Create Policy Files in Privilege Management for Unix and Linux

A security policy file is a collection of instructions that define the system security rules that Privilege Management for Unix and Linux applies during task verification processing. These instructions are written using Privilege Management for Unix and Linux Security Policy Scripting Language.

The default name of the primary Privilege Management for Unix and Linux security policy file is pb.conf. This file is analogous to the main() function in a C program. It is possible to add Security Policy Scripting Language statements directly to pb.conf or to use security policy subfiles. Security policy subfiles are separate, individual security policy files invoked at runtime using the include statement (using the syntax include "subfilename";).

We strongly recommend that you use security policy subfiles.

Conceptually, the include statement can be thought of as a placeholder.

A diagram of how include statements work when creating policy files in Privilege Management for Unix and Linux.

At run time, Privilege Management for Unix and Linux replaces include statements with the actual contents of the specified include file. This process occurs in computer memory and does not alter the physical files in any way.

The use of security policy subfiles enables you to organize a site’s security policy implementation in a modular fashion. Using this method, each security policy subfile can focus on a specific area of security policy implementation. This compartmentalizes security policy implementation, making it much easier to maintain and enhance over time.

A common way to organize security profile files is by type of user and system access requirements.

root should own the security policy files and their permissions should be set to 400 or 600. Place the files in the same directory (we recommend /opt/pbul/policies) for convenience. The /opt/pbul/policies directory is the default location. A different directory can be specified with the policydir setting in the pb.settings file. To insure security policy file integrity, Privilege Management for Unix and Linux does not process a security policy file if users other than root has security permissions that allow them to modify or delete the file. In other words, only root should have read/write permissions for these files, and the directories in which these files are stored should have security permissions that prevent users other than root from reading, modifying, or deleting them.

Security policy files are usually created with a standard text editor. They are saved as plain text files. By default, Privilege Management for Unix and Linux uses a .conf file name suffix for security policy files, but this is not a requirement.

When naming security policy files, any file suffix may be used, or the suffix may be omitted. Starting with v9.0, a new Role Based Policy mechanism has been implemented that allows administrators to maintain their policy in a database with an option 'change management' functionality.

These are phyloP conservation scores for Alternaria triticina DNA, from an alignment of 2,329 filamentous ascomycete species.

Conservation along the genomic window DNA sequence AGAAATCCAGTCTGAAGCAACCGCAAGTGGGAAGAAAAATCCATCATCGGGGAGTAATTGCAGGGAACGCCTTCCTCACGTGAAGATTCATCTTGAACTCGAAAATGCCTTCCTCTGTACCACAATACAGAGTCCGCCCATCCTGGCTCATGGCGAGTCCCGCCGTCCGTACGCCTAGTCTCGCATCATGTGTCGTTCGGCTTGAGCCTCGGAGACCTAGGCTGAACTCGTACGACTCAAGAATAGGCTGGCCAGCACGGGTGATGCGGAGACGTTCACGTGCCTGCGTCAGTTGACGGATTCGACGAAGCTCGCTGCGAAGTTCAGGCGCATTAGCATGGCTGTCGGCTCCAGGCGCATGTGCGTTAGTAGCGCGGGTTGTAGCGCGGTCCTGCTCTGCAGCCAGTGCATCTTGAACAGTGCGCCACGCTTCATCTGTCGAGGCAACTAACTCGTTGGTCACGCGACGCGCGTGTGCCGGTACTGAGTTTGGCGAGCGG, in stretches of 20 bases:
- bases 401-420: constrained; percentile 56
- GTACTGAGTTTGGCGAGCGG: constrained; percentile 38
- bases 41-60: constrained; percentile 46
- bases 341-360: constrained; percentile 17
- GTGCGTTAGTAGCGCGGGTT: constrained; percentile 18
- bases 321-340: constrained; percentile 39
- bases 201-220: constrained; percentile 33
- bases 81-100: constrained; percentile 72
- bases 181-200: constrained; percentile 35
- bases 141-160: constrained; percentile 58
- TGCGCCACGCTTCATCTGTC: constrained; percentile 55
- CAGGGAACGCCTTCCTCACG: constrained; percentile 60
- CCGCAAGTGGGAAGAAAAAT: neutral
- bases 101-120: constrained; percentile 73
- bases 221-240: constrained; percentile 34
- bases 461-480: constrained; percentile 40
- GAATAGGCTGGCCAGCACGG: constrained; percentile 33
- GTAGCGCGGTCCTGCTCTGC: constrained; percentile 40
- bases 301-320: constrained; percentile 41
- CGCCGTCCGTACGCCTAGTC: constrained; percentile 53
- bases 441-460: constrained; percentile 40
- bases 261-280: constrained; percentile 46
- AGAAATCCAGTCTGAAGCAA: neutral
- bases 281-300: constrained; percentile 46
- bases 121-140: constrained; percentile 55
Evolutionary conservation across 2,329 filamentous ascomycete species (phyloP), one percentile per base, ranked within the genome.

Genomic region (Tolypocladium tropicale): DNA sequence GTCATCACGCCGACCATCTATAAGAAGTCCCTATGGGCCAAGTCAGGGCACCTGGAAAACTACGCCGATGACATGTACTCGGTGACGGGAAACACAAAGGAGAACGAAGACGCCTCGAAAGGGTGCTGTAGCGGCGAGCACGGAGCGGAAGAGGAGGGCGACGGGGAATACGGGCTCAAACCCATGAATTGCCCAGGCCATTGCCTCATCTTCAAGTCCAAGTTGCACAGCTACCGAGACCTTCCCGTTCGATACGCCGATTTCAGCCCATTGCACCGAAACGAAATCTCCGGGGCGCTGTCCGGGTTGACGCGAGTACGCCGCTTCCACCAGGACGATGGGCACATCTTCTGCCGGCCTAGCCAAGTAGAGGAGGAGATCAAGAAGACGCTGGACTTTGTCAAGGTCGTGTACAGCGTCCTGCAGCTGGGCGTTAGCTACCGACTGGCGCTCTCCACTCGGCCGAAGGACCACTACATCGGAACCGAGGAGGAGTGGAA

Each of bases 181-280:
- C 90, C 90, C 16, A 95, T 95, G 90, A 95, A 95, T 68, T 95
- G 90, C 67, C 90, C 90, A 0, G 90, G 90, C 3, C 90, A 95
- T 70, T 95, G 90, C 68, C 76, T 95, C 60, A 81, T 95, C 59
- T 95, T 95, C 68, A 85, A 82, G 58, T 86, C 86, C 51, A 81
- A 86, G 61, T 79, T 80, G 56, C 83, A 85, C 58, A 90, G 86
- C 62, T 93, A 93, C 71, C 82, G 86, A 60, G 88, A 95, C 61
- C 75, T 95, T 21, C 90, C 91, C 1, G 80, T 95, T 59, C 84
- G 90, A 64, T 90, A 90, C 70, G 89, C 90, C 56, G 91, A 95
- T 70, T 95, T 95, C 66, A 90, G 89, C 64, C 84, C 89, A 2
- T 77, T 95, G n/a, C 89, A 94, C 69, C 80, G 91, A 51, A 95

Default Policy

Starting with version 8.0, a default policy is installed by default if an existing policy does not exist. The files pbul_policy.conf and pbul_functions.conf are created in a /opt/pbul/policies directory (from v9.4.3+ and in /etc/pb prior to v9.4.3) by default. pbul_policy.conf are then included in the main policy (by default /opt/pbul/policies/pb.conf from v9.4.3+ and /etc/pb.conf prior to v9.4.3).

This default policy contains the following roles:

Enabled by default, when invoking pbrun helpdesk it allows any user in HelpdeskUsers (default root) to initiate a helpdesk menu as root on any host in HelpdeskHosts (default submithost only). The helpdesk menu of actions contains:

  • List of processes (ps -ef)
  • Check if a machine is up (ping <host>)
  • List current users on this host (who -H)
  • Display host's IP settings (ifconfig -a)

Enabled by default, for all users on all hosts, pbrun pbtest allows checking connectivity and policy.

Enabled by default, allows users in ControlledShellUsers (by default the submituser), for runhosts in ControlledShellHosts (by default only submithost), to enable iologging for pbksh/pbsh. iologs are created by default in "/tmp/pb.<user>.<runhost>.<YYYY-MM-DD>.[pbksh|pbsh].XXXXXX". This role has a list of commands (empty by default) to elevate privileges for, as well as a list of commands (empty by default) to reject.

Enabled by default, allows users in AdminUsers (by default root) to run any command on runhosts in AdminHosts (by default only submithost).

Disabled by default, allows users in DemoUsers (default all users) to run commands in DemoCommands (default id and whoami) as root on any host in DemoHosts (default all hosts).

The policy ends by allowing all users to run any command as themselves without any privilege escalation.

This policy is meant to be used as a starting point for your own policy. You can enable or disable any of the roles listed above by simply setting the corresponding "Enable<rolename>Role" to true or false. Or you can completely delete the policy and use your own. If you choose to continue with the default policy as a starting point, you can add more users, hosts and commands to the various lists used for each role, for example you can take ControlledShellRole further by adding users to ControlledShellUsers, and hosts to ControlledShellHosts, and commands to ControlledShellRejectedCmds and ControlledShellPrivilegedCmds.

Disabled by default. If enabled, only when pbrun is invoked, enables iologging (creating iologs in /pbiologs), sets default ACA rule, enables aca session history and sets iologcloseaction to a script sending records to Splunk.